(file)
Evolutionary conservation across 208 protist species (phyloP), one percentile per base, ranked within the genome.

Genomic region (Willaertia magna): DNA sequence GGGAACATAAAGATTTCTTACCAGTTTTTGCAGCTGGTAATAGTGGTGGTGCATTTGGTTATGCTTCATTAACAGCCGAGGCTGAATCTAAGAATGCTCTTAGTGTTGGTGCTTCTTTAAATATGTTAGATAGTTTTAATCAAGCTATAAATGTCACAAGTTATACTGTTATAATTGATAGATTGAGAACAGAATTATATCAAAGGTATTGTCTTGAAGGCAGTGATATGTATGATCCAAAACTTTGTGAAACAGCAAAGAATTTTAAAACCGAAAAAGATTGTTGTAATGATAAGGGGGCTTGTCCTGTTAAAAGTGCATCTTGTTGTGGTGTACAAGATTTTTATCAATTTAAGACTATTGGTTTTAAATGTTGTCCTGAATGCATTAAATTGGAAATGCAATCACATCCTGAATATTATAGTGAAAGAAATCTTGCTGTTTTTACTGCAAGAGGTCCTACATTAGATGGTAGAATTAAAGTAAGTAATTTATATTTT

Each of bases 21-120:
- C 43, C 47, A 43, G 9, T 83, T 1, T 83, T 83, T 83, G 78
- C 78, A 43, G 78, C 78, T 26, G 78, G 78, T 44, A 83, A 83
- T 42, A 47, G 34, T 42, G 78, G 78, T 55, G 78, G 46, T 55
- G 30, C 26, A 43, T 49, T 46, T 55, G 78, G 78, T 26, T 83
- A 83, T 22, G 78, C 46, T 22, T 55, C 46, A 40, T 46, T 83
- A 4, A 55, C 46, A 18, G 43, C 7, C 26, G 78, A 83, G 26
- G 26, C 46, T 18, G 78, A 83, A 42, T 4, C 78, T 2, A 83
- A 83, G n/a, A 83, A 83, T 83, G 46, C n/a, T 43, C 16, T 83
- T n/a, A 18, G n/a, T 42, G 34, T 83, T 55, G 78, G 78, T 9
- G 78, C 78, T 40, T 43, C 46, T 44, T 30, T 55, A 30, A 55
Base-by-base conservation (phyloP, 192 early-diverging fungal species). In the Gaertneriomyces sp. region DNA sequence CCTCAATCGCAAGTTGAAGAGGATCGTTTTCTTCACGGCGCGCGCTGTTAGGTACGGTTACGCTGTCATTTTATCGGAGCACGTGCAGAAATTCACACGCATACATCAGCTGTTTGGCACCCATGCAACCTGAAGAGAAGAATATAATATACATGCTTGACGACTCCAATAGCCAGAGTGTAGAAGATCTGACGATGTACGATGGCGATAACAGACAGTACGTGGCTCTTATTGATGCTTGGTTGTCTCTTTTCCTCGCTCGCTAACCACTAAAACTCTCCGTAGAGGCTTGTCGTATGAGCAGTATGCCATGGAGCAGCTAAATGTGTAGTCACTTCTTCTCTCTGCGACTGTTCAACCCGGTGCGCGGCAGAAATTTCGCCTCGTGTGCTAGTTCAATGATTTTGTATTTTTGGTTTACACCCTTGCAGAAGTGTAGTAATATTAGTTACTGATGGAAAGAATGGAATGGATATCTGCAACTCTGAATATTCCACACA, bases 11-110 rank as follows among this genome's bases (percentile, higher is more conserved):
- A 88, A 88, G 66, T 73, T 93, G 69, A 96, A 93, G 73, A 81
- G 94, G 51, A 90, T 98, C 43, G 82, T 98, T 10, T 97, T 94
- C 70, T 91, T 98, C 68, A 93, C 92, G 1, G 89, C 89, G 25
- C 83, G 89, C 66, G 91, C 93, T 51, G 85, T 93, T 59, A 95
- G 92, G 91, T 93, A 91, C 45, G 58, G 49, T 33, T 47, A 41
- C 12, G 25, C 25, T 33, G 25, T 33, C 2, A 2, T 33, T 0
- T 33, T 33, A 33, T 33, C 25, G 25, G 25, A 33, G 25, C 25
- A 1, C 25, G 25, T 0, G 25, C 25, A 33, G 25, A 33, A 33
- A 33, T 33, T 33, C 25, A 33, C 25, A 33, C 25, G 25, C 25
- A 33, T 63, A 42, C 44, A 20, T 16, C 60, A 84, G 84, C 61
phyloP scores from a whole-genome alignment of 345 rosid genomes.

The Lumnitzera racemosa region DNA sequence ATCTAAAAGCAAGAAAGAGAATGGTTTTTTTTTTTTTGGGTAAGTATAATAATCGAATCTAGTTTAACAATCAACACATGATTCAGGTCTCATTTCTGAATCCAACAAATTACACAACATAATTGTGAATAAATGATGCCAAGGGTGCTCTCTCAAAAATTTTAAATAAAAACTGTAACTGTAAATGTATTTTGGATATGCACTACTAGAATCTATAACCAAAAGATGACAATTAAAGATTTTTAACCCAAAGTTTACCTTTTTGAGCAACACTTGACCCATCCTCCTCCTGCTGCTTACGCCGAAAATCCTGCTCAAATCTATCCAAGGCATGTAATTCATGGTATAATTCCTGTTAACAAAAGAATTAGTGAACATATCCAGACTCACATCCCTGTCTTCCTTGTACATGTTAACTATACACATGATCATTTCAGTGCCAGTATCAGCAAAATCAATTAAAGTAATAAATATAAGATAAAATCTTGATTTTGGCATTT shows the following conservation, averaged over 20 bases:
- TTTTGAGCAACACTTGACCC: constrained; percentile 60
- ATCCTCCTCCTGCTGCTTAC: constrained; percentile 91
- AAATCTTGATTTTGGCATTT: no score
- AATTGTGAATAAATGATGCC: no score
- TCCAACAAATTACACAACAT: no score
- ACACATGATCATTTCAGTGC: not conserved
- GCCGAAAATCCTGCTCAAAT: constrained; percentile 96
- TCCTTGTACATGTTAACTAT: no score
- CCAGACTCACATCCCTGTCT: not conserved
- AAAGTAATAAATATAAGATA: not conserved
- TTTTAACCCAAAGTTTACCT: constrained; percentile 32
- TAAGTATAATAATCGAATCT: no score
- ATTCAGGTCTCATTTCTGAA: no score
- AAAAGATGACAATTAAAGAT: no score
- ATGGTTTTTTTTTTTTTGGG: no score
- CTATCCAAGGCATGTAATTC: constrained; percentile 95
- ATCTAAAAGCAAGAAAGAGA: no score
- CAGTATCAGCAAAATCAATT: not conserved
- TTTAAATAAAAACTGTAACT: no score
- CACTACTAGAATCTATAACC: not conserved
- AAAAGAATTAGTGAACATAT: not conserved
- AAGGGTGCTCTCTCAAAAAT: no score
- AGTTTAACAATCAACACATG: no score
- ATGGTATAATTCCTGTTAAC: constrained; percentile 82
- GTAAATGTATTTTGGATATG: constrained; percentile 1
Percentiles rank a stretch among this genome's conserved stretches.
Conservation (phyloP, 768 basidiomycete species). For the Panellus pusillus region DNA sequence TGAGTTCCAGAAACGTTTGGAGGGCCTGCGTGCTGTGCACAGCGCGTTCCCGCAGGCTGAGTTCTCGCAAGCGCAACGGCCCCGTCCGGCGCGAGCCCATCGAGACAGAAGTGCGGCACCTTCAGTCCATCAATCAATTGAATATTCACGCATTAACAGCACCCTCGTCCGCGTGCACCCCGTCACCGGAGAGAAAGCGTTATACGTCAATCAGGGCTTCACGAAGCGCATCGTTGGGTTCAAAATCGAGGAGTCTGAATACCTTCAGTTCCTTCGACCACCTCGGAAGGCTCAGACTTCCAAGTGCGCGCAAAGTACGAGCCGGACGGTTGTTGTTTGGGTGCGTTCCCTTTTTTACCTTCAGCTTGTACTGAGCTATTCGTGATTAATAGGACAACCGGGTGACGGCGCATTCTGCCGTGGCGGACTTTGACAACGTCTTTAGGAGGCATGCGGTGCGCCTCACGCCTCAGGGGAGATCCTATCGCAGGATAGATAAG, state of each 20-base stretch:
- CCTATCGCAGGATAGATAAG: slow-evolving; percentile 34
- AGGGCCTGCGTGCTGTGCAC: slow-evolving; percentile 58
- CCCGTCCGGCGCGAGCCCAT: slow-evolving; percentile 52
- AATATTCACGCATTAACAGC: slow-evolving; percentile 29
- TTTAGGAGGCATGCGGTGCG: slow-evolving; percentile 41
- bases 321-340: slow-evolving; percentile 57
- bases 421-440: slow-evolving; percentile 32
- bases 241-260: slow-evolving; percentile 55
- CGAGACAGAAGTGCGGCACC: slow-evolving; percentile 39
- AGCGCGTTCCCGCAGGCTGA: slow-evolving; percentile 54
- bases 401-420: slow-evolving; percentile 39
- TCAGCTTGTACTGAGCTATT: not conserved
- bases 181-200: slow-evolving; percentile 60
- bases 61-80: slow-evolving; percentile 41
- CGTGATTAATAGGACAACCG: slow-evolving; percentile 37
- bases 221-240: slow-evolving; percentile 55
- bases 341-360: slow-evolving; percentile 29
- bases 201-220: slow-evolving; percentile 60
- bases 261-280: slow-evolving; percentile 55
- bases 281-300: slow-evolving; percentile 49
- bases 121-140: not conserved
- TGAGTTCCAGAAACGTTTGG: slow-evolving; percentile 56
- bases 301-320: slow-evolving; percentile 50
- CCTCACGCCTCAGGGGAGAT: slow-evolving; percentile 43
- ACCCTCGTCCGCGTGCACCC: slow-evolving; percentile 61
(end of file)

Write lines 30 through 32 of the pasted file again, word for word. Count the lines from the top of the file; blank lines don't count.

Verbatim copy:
- AATTGTGAATAAATGATGCC: no score
- TCCAACAAATTACACAACAT: no score
- ACACATGATCATTTCAGTGC: not conserved